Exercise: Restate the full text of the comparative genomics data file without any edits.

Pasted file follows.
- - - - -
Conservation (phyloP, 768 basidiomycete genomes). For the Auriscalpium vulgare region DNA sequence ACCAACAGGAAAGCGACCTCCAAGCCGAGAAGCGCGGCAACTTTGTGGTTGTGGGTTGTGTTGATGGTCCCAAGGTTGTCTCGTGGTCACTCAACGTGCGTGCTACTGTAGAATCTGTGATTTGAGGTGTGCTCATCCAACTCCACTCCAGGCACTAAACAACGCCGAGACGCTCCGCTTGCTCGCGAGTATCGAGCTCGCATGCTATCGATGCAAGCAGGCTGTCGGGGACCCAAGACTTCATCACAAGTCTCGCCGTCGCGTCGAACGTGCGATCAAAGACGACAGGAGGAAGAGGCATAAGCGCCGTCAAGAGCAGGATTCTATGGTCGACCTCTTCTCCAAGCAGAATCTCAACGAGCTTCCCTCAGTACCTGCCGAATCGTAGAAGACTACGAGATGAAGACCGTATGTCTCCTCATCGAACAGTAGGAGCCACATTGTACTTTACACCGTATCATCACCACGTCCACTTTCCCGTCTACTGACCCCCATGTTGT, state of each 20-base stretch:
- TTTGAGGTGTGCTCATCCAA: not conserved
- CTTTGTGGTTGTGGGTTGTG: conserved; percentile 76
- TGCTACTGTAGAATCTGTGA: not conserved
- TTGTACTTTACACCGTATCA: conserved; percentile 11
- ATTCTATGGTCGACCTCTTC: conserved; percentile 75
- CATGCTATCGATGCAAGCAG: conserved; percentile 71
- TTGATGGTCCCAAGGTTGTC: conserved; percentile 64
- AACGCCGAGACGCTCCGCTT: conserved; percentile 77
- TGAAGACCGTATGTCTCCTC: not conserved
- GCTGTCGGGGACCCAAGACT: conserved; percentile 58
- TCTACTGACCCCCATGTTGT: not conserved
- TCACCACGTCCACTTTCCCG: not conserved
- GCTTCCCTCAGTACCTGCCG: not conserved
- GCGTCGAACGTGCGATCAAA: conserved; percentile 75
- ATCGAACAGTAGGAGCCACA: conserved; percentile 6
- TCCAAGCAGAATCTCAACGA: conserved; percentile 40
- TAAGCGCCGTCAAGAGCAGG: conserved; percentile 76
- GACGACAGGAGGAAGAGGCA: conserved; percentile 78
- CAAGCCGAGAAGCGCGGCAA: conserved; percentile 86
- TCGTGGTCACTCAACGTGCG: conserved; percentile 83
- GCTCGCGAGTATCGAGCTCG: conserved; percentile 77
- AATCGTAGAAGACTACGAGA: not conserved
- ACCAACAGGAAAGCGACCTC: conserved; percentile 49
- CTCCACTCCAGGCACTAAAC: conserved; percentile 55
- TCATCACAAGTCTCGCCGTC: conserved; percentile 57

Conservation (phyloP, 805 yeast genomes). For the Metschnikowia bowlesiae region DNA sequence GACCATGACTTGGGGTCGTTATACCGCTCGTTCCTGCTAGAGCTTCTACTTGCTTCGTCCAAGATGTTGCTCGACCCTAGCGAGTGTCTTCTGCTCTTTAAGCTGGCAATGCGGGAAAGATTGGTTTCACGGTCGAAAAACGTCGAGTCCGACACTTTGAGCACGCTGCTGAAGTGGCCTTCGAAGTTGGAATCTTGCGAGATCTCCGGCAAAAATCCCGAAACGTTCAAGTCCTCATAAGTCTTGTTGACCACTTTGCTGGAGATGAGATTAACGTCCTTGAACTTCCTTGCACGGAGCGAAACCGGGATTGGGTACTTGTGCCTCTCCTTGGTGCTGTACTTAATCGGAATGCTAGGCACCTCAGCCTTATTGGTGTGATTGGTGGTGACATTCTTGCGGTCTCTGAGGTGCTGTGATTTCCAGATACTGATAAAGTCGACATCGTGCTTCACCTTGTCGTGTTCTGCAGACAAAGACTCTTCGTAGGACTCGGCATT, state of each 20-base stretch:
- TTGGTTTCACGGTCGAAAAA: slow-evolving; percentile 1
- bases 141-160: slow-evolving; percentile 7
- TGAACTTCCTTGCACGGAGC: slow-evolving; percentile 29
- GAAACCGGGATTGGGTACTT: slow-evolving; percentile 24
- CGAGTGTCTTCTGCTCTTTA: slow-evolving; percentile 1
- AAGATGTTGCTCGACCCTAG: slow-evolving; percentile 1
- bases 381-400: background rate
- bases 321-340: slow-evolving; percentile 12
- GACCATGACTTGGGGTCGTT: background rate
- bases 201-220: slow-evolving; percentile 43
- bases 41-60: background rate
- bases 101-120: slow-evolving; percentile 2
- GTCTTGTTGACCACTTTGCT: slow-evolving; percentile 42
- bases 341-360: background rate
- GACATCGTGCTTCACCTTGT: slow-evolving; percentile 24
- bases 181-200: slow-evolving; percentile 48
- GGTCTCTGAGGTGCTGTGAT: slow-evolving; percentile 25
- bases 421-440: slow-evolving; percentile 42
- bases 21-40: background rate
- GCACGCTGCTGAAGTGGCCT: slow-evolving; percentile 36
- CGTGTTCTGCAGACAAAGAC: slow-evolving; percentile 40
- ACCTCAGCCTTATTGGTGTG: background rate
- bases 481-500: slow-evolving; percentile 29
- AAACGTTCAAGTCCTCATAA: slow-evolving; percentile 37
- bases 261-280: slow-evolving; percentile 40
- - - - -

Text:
Conservation (phyloP, 768 basidiomycete genomes). For the Auriscalpium vulgare region DNA sequence ACCAACAGGAAAGCGACCTCCAAGCCGAGAAGCGCGGCAACTTTGTGGTTGTGGGTTGTGTTGATGGTCCCAAGGTTGTCTCGTGGTCACTCAACGTGCGTGCTACTGTAGAATCTGTGATTTGAGGTGTGCTCATCCAACTCCACTCCAGGCACTAAACAACGCCGAGACGCTCCGCTTGCTCGCGAGTATCGAGCTCGCATGCTATCGATGCAAGCAGGCTGTCGGGGACCCAAGACTTCATCACAAGTCTCGCCGTCGCGTCGAACGTGCGATCAAAGACGACAGGAGGAAGAGGCATAAGCGCCGTCAAGAGCAGGATTCTATGGTCGACCTCTTCTCCAAGCAGAATCTCAACGAGCTTCCCTCAGTACCTGCCGAATCGTAGAAGACTACGAGATGAAGACCGTATGTCTCCTCATCGAACAGTAGGAGCCACATTGTACTTTACACCGTATCATCACCACGTCCACTTTCCCGTCTACTGACCCCCATGTTGT, state of each 20-base stretch:
- TTTGAGGTGTGCTCATCCAA: not conserved
- CTTTGTGGTTGTGGGTTGTG: conserved; percentile 76
- TGCTACTGTAGAATCTGTGA: not conserved
- TTGTACTTTACACCGTATCA: conserved; percentile 11
- ATTCTATGGTCGACCTCTTC: conserved; percentile 75
- CATGCTATCGATGCAAGCAG: conserved; percentile 71
- TTGATGGTCCCAAGGTTGTC: conserved; percentile 64
- AACGCCGAGACGCTCCGCTT: conserved; percentile 77
- TGAAGACCGTATGTCTCCTC: not conserved
- GCTGTCGGGGACCCAAGACT: conserved; percentile 58
- TCTACTGACCCCCATGTTGT: not conserved
- TCACCACGTCCACTTTCCCG: not conserved
- GCTTCCCTCAGTACCTGCCG: not conserved
- GCGTCGAACGTGCGATCAAA: conserved; percentile 75
- ATCGAACAGTAGGAGCCACA: conserved; percentile 6
- TCCAAGCAGAATCTCAACGA: conserved; percentile 40
- TAAGCGCCGTCAAGAGCAGG: conserved; percentile 76
- GACGACAGGAGGAAGAGGCA: conserved; percentile 78
- CAAGCCGAGAAGCGCGGCAA: conserved; percentile 86
- TCGTGGTCACTCAACGTGCG: conserved; percentile 83
- GCTCGCGAGTATCGAGCTCG: conserved; percentile 77
- AATCGTAGAAGACTACGAGA: not conserved
- ACCAACAGGAAAGCGACCTC: conserved; percentile 49
- CTCCACTCCAGGCACTAAAC: conserved; percentile 55
- TCATCACAAGTCTCGCCGTC: conserved; percentile 57

Conservation (phyloP, 805 yeast genomes). For the Metschnikowia bowlesiae region DNA sequence GACCATGACTTGGGGTCGTTATACCGCTCGTTCCTGCTAGAGCTTCTACTTGCTTCGTCCAAGATGTTGCTCGACCCTAGCGAGTGTCTTCTGCTCTTTAAGCTGGCAATGCGGGAAAGATTGGTTTCACGGTCGAAAAACGTCGAGTCCGACACTTTGAGCACGCTGCTGAAGTGGCCTTCGAAGTTGGAATCTTGCGAGATCTCCGGCAAAAATCCCGAAACGTTCAAGTCCTCATAAGTCTTGTTGACCACTTTGCTGGAGATGAGATTAACGTCCTTGAACTTCCTTGCACGGAGCGAAACCGGGATTGGGTACTTGTGCCTCTCCTTGGTGCTGTACTTAATCGGAATGCTAGGCACCTCAGCCTTATTGGTGTGATTGGTGGTGACATTCTTGCGGTCTCTGAGGTGCTGTGATTTCCAGATACTGATAAAGTCGACATCGTGCTTCACCTTGTCGTGTTCTGCAGACAAAGACTCTTCGTAGGACTCGGCATT, state of each 20-base stretch:
- TTGGTTTCACGGTCGAAAAA: slow-evolving; percentile 1
- bases 141-160: slow-evolving; percentile 7
- TGAACTTCCTTGCACGGAGC: slow-evolving; percentile 29
- GAAACCGGGATTGGGTACTT: slow-evolving; percentile 24
- CGAGTGTCTTCTGCTCTTTA: slow-evolving; percentile 1
- AAGATGTTGCTCGACCCTAG: slow-evolving; percentile 1
- bases 381-400: background rate
- bases 321-340: slow-evolving; percentile 12
- GACCATGACTTGGGGTCGTT: background rate
- bases 201-220: slow-evolving; percentile 43
- bases 41-60: background rate
- bases 101-120: slow-evolving; percentile 2
- GTCTTGTTGACCACTTTGCT: slow-evolving; percentile 42
- bases 341-360: background rate
- GACATCGTGCTTCACCTTGT: slow-evolving; percentile 24
- bases 181-200: slow-evolving; percentile 48
- GGTCTCTGAGGTGCTGTGAT: slow-evolving; percentile 25
- bases 421-440: slow-evolving; percentile 42
- bases 21-40: background rate
- GCACGCTGCTGAAGTGGCCT: slow-evolving; percentile 36
- CGTGTTCTGCAGACAAAGAC: slow-evolving; percentile 40
- ACCTCAGCCTTATTGGTGTG: background rate
- bases 481-500: slow-evolving; percentile 29
- AAACGTTCAAGTCCTCATAA: slow-evolving; percentile 37
- bases 261-280: slow-evolving; percentile 40